Therefore, as far as I can tell, a few different breaks of luck, a couple more first choice players returning from suspension, international duty, and injury, and that three-game skid (with just four goals conceded) doesn’t look quite so bad. What it does indicate, however, is the lack of a compelling plan B in attack. The great teams of MLS still have potency when playing with their second team, and have a secondary stylistic wrinkle when they need it. This roster needs a kick in the pants in this transfer window and a renewal project over the offseason in order to be capable of that productivity.
The one worrying thing to my eye was a lack of a fighting mentality that appeared in the side after the second goal against Houston, but it seemed deeply uncharacteristic and understandable given the circumstances. This team, these players, and Kinnear as a coach have proven time and again they are a team with fight, in all three matches, and even in the Club América friendly.
That leaves me with the conclusion that this is a team that has potential to be quite good, should the first team remain intact and the breaks go their way, but that the number of contingencies that depends upon probably being too many to be reliable. On the other hand, the floor isn’t too low either, since even at its worst San Jose doesn’t seem to play below a 7th-place-in-the-West level. Its defense will keep it a contender for the playoffs no matter what. As such, while I think we have a decently high floor and ceiling, I think it's far more likely we end up around the floor than the ceiling.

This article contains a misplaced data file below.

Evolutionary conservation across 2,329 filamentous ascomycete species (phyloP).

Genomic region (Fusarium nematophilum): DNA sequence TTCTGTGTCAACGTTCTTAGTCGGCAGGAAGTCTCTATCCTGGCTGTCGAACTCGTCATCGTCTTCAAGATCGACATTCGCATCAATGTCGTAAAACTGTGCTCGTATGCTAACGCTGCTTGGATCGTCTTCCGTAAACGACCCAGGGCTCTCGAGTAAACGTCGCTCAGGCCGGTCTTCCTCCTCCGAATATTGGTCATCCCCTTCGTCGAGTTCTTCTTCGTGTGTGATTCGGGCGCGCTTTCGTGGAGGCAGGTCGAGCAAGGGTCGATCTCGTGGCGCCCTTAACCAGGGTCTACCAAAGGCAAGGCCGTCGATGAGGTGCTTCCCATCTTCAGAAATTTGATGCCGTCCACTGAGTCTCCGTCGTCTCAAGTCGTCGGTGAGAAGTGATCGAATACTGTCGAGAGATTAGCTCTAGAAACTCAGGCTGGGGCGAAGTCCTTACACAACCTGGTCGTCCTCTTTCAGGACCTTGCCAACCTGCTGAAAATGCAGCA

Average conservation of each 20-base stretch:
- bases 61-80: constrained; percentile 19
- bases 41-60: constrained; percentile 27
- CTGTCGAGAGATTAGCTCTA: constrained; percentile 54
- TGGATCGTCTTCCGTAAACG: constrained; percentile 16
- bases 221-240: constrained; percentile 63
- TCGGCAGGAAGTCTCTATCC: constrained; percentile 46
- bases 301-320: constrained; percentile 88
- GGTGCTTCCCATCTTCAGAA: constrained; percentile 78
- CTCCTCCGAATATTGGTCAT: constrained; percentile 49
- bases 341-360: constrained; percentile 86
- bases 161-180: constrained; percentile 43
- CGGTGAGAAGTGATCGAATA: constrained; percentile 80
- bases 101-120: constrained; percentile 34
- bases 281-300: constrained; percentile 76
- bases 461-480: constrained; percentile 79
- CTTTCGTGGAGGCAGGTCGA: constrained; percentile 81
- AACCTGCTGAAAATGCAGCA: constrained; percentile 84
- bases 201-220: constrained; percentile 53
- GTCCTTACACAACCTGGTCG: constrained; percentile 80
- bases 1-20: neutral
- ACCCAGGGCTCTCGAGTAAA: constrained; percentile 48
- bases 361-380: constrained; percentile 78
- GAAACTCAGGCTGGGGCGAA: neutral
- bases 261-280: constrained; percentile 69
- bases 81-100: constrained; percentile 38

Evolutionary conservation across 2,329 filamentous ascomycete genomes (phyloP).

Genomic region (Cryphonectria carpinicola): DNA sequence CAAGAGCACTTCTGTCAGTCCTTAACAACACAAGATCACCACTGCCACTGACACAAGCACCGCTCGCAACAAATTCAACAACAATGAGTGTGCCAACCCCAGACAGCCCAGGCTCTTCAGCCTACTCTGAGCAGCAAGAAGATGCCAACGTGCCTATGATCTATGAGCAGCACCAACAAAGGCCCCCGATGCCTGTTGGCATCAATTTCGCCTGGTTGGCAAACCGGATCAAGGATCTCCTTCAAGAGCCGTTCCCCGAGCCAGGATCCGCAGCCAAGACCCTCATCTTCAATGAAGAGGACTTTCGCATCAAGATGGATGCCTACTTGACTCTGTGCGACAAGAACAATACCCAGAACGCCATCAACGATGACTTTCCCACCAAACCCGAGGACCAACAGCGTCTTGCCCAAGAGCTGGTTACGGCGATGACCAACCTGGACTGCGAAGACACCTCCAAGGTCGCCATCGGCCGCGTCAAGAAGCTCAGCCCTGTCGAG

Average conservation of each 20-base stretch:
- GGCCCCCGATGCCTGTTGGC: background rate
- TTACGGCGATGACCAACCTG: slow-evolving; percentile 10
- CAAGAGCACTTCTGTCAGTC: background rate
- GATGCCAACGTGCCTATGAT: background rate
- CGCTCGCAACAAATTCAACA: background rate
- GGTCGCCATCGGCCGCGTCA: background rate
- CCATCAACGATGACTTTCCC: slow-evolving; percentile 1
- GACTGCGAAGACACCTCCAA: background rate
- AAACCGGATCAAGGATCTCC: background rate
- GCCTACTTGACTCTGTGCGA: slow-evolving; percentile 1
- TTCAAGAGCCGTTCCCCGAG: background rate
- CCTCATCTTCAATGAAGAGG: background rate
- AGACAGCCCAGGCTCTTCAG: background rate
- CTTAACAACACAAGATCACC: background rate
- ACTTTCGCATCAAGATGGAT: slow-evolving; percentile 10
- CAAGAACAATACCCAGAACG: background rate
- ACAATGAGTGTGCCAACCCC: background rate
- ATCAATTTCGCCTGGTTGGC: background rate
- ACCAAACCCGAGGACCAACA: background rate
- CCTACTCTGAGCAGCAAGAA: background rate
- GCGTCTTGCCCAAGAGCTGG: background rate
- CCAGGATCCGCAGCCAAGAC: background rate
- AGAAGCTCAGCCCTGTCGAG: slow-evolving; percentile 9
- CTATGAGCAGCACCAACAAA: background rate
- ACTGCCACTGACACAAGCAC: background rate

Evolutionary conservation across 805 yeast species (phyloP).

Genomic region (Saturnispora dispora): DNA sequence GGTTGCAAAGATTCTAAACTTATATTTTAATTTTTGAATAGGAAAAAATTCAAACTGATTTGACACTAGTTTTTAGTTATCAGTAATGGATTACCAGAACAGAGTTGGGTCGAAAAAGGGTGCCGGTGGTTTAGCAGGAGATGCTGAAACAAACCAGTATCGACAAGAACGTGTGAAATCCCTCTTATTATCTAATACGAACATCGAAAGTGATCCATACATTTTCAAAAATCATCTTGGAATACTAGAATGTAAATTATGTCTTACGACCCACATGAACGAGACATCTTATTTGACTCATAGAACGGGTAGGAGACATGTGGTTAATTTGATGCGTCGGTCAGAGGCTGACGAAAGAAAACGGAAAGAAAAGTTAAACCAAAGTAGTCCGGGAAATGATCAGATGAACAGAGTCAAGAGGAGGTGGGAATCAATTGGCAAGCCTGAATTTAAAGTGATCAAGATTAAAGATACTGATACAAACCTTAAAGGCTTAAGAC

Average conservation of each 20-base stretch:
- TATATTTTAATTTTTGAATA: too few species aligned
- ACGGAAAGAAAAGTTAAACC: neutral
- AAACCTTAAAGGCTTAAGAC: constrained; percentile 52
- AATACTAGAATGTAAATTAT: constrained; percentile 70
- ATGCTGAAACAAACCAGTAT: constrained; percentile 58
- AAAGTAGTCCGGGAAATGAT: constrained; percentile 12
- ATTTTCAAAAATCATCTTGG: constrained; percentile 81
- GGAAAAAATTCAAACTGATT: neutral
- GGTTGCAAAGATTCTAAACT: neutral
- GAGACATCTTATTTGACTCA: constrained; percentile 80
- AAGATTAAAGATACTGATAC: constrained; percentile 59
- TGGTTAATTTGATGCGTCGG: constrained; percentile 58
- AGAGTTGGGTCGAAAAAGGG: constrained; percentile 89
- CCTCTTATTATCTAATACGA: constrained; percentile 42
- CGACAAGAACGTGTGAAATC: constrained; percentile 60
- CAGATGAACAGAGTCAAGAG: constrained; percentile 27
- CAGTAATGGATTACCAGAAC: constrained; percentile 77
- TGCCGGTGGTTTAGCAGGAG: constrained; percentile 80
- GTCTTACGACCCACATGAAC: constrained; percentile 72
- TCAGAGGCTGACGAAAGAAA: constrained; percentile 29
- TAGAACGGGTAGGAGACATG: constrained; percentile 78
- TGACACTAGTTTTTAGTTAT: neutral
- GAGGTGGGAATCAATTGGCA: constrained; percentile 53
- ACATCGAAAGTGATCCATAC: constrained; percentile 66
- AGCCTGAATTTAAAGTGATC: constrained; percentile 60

I’ve said it repeatedly on my podcast and on this site, from the beginning of the season: this is a lower-end playoff team in the West. That’s what they remained after the hot streak, and it’s where they remain after the cold streak too. Against LA Galaxy, in Carson, on the debut of Steven Gerrard, we could see all sorts of different outcomes, but I doubt strongly that the overall picture will change.
Unless we sign a fourth DP, of course.